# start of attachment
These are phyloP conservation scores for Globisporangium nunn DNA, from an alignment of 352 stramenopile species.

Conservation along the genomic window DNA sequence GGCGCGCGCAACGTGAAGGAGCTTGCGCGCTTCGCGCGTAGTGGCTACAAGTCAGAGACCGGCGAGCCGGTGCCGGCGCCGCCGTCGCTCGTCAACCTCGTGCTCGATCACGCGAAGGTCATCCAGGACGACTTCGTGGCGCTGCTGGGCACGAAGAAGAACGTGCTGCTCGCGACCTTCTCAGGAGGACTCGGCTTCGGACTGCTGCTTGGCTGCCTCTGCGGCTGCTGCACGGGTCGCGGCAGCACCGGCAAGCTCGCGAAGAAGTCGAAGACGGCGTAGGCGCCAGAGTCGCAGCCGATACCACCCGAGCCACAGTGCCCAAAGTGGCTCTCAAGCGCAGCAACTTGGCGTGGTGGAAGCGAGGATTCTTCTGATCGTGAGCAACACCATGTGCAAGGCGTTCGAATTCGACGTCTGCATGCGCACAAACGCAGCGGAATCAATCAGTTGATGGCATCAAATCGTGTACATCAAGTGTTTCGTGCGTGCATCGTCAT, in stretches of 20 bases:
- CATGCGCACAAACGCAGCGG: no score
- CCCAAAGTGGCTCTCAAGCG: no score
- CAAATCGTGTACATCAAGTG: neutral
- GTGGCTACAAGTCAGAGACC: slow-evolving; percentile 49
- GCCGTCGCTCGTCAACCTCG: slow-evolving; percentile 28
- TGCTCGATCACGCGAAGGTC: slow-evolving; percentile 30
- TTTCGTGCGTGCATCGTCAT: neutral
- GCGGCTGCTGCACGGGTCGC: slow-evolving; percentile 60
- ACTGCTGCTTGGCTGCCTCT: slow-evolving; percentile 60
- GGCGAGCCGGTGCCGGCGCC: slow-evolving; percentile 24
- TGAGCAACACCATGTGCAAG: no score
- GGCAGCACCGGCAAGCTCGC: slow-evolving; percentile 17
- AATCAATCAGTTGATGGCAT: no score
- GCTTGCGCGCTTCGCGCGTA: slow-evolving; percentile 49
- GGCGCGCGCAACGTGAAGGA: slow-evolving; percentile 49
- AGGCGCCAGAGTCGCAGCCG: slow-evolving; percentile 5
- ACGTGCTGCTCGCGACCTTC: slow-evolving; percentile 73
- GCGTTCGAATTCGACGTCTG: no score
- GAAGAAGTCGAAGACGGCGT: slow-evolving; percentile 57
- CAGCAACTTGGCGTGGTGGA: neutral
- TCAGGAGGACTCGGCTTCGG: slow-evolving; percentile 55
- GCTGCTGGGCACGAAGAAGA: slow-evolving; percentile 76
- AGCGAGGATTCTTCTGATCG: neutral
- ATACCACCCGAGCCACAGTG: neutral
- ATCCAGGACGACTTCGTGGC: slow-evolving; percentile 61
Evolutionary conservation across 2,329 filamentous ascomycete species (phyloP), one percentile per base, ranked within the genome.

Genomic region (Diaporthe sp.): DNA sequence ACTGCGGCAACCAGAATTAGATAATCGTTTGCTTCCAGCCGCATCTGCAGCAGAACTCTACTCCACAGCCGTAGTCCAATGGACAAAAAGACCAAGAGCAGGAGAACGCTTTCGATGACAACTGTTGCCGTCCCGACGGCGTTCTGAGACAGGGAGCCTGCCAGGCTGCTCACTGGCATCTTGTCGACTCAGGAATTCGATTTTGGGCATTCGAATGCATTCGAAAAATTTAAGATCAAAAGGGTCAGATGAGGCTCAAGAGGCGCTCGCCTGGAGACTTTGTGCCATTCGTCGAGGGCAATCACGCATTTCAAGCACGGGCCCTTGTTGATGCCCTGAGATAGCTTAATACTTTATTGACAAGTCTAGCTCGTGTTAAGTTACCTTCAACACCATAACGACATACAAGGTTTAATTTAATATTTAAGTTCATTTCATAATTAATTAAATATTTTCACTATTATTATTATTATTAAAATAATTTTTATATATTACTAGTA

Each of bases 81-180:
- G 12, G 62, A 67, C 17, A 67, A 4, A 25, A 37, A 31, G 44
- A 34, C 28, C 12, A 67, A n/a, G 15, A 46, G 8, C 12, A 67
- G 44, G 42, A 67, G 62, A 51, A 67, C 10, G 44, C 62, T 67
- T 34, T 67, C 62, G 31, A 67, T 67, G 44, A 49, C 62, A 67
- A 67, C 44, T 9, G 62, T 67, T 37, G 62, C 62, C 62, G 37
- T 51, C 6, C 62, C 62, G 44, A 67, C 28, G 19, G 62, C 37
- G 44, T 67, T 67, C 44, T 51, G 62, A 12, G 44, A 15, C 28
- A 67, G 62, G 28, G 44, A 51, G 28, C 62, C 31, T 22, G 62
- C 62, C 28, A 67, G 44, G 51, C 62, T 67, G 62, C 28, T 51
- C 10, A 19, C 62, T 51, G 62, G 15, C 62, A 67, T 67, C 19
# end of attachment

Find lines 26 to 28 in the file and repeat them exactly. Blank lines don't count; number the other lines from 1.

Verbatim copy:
- ATACCACCCGAGCCACAGTG: neutral
- ATCCAGGACGACTTCGTGGC: slow-evolving; percentile 61
Evolutionary conservation across 2,329 filamentous ascomycete species (phyloP), one percentile per base, ranked within the genome.